Senate votes against legislation to ban creation of human-animal hybrid embryos

IVF, human-animal hybrid, pioneer

The U.S. Senate voted on May 27, to kill a Republican amendment to a technology bill that would have prohibited disturbing and unethical research experiments designed to create human-animal hybrid embryos known as chimeras.

The amendment to the Endless Frontier Act was proposed by Sen. Mike Braun (R-Ind.) and co-sponsored by Sen. Steve Daines (R-Mont.) and Sen. James Lankford (R-Okla.). It failed in a vote of 49-48. The amendment would have banned the creation of human-animal chimeras, the attempt to create human-animal chimeras, and the transfer of a nonhuman embryo to a human womb, and vice versa. Violators of the amendment would have faced up to 10 years imprisonment or a fine of at least one million dollars or both.

The amendment was endorsed by the Family Research Council, March for Life Action, National Right to Life, Senate Pro-Life Caucus, Susan B. Anthony List, U.S. Council of Catholic Bishops, and the White Coat Waste Project.

“Human life is distinct and sacred, and research that creates an animal-human hybrid or transfers a human embryo into an animal womb or vice versa should be completely prohibited, and engaging in such unethical experiments should be a crime,” said Senator Braun in a statement.

A chimera is an organism that contains cells from two distinct species, such as an animal-human hybrid created in a laboratory setting. Research involving chimeras has been the center of a decades-long debate over a thicket of ethical implications. As bioethicist Insoo Hyun told NPR, “Nobody wants a chimeric embryo to grow into a part-human, part-animal thing that has human cells from head to toe mixed in.” 

In April, Live Action News reported that scientists created embryos that are a combination of human and monkey cells for the first time. The results of that research have been published in the journal Cell

The research prompted numerous ethical concerns including whether the chimera would be regulated as a human, since it has some human cells, or as an animal, since it has some animal cells. In addition, Dr. David Prentice of the Charlotte Lozier Group and David Christensen of Family Research Council made the important observation that “there has been no valid ethical or scientific rationale for the necessity of creating this type of human-animal chimera.”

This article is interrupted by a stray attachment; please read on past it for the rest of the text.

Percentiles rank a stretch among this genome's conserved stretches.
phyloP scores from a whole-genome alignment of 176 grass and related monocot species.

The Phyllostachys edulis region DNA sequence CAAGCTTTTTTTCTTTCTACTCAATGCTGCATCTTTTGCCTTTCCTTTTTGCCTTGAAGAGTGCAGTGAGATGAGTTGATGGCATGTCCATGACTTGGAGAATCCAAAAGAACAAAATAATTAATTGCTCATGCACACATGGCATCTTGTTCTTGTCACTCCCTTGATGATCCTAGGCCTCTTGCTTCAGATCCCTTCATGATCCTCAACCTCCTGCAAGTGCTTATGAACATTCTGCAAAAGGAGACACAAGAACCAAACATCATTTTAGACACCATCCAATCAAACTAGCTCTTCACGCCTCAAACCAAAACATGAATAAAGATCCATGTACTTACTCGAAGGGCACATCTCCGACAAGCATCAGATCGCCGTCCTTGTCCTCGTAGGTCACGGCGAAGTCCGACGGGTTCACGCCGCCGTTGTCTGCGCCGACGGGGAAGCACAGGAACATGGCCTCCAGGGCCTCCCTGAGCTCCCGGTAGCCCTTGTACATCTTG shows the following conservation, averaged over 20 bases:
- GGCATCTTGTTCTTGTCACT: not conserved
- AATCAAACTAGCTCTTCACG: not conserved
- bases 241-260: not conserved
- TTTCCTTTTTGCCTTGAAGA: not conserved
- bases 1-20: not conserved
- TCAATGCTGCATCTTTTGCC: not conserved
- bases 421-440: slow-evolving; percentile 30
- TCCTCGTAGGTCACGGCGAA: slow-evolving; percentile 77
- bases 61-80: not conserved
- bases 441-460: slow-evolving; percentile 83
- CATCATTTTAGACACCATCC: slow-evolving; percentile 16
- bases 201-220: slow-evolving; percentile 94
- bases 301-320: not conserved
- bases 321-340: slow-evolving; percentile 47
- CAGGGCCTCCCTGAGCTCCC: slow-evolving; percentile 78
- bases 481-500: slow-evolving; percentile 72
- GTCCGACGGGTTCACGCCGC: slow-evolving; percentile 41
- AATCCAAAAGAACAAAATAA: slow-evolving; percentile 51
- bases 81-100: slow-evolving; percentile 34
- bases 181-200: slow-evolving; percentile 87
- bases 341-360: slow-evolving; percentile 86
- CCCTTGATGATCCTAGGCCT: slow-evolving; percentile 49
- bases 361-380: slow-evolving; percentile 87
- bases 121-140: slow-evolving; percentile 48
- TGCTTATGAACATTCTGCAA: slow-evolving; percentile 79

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Although scientists in the United States are currently prohibited from keeping human embryos alive in their labs for more than 14 days, that could all change soon. The International Society for Stem Cell Research has released new guidelines that say it could be permissible to study living human embryos in the lab for longer than two weeks. The National Institutes of Health said in a statement that they would be reviewing the new ISSCR guidelines, which includes the possibility of dissolving the 14-day rule. 

“I think it’s deeply troubling,” said Dr. Daniel Sulmasy, a bioethicist at Georgetown University. “Now, any sign of respect for the human embryo is gone.”

Human-animal chimera research is prohibited from receiving federal funding but still occurs in private labs with limited regulation. In 2016, the NIH considered lifting its moratorium on experimentation involving human stem cells in animal embryos. Though the NIH has yet to lift that moratorium, chimeric research has continued to advance in the private sector at an alarming rate. 

“We shouldn’t need to clarify in law that creating animal-human hybrids or ‘chimeras’ is ethically unthinkable, but sadly the need for that very clear distinction has arrived,” said Sen. Lankford. “Currently the National Institutes of Health does not do this research, and we need to keep it that way. Researchers who are attempting these horrific once-science-fiction experiments should focus on valuing the dignity of human life, not trying to genetically merge and manipulate humans and animals.”

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